This action is repeated until only three cards remain in the right hand. Arriving at this point care must be observed. You have of course borne in mind the necessity of having the bottom card, which will be the trump, of the same suit as that which preponderates in the number selected, and have arranged matters accordingly. Now, with only three cards in the right hand, there remain two of the selected cards above those in the left which have not been handled. The second of these two will be the one required for the trump card, in this case a diamond. Therefore you put the first one on top of the three remaining in the right, and the second one below them. Then the whole five are put at the bottom of the pack and the shuffle is complete. You evade the cut by whichever method suits your opportunities best, and upon dealing, all the selected cards fall to yourself. The above is a shuffle which is easily acquired, and when done neatly and quickly, the effect isvery good. It looks exactly like a genuine shuffle. The only difficult part of the manipulation is placing the four cards from right to left. There is not much time to count them. With a little practice however, the operator can feel that the right number of cards go into the other hand. The best practice is to pick out all the cards of one suit, and shuffle them into the others in the manner described. Then when the cards are dealt out, it will be seen at once whether the shuffle has been correctly performed or not. The passing of the cards from side to side must be quickly done, and without pausing between the movements, if the trick is to escape detection.

This one instance will serve to give the reader the basis of all the other shuffles in which the cards are arranged. They all consist in the main principle of placing certain cards all together in some convenient position in the pack, and then arranging them with a proper number of indifferent cards between each one and the next. The nature of the game of course decides the manner of their arrangement.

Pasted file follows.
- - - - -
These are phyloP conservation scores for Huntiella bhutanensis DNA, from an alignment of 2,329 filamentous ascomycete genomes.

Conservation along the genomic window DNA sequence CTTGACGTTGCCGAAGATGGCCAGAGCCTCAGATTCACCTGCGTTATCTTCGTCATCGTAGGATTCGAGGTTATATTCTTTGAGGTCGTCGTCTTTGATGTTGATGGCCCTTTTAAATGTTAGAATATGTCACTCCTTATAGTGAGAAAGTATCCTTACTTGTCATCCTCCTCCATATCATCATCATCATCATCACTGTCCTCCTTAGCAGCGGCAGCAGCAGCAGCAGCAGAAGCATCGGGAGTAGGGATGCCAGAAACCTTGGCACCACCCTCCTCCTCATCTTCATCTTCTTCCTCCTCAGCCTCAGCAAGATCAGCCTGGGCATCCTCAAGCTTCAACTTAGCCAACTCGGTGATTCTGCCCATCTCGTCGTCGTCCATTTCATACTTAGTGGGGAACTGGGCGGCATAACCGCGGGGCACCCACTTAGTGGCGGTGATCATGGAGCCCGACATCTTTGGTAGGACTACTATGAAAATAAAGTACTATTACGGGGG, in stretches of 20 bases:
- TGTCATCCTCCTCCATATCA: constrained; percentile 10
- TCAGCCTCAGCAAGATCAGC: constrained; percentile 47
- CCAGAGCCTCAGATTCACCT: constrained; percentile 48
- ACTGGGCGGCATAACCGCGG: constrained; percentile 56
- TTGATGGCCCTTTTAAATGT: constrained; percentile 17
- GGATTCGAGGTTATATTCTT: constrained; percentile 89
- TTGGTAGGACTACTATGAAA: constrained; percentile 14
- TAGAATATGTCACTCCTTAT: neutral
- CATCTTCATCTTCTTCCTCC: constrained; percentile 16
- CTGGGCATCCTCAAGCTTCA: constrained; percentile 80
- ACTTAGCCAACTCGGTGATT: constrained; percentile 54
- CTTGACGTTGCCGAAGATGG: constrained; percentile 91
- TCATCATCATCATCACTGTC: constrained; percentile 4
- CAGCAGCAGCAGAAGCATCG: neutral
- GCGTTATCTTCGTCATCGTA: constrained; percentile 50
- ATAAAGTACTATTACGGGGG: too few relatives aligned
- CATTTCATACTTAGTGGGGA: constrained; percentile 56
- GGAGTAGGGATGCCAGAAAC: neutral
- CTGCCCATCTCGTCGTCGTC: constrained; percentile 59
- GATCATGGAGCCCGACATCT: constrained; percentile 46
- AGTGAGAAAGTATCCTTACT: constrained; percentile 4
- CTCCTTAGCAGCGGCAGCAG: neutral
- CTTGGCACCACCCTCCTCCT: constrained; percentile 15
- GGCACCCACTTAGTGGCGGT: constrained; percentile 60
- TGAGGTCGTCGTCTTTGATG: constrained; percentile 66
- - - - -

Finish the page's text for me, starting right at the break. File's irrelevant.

The reader may very possibly find some difficulty in quite grasping the details of these explanations, but if he will take a pack of cards and follow the instructions step by step they will all become clear. If these older forms of shuffling are thoroughly understood, it will be a great help towards arriving at the full significance of the more modern manipulations which are about to be described.

At the present day the foregoing trickeries would be inadmissible owing to the fact that only the most juvenile card players would ever use the form of shuffles they involve. No player would ever think of taking the two halves of the pack, one in either hand, when about to shuffle. That style of thing is quite out of date. Indeed in a smart game the dealer would not be even allowed to raise the cards from the table when shuffling, although in the ordinary way they are more often than not simply shuffled from one hand into the other.

The principal shuffles of modern times are three in number:

1. The 'Over-hand Shuffle.'

2. The 'Riffle' or 'Butt-in Shuffle.'

3. The 'Écarté Shuffle.'


The over-hand shuffle is that in which the cards are taken in the left hand and shuffled, a few at a time, into the right. It is familiar to all , and requires no more than the mere mention of it to recall it to the reader's mind.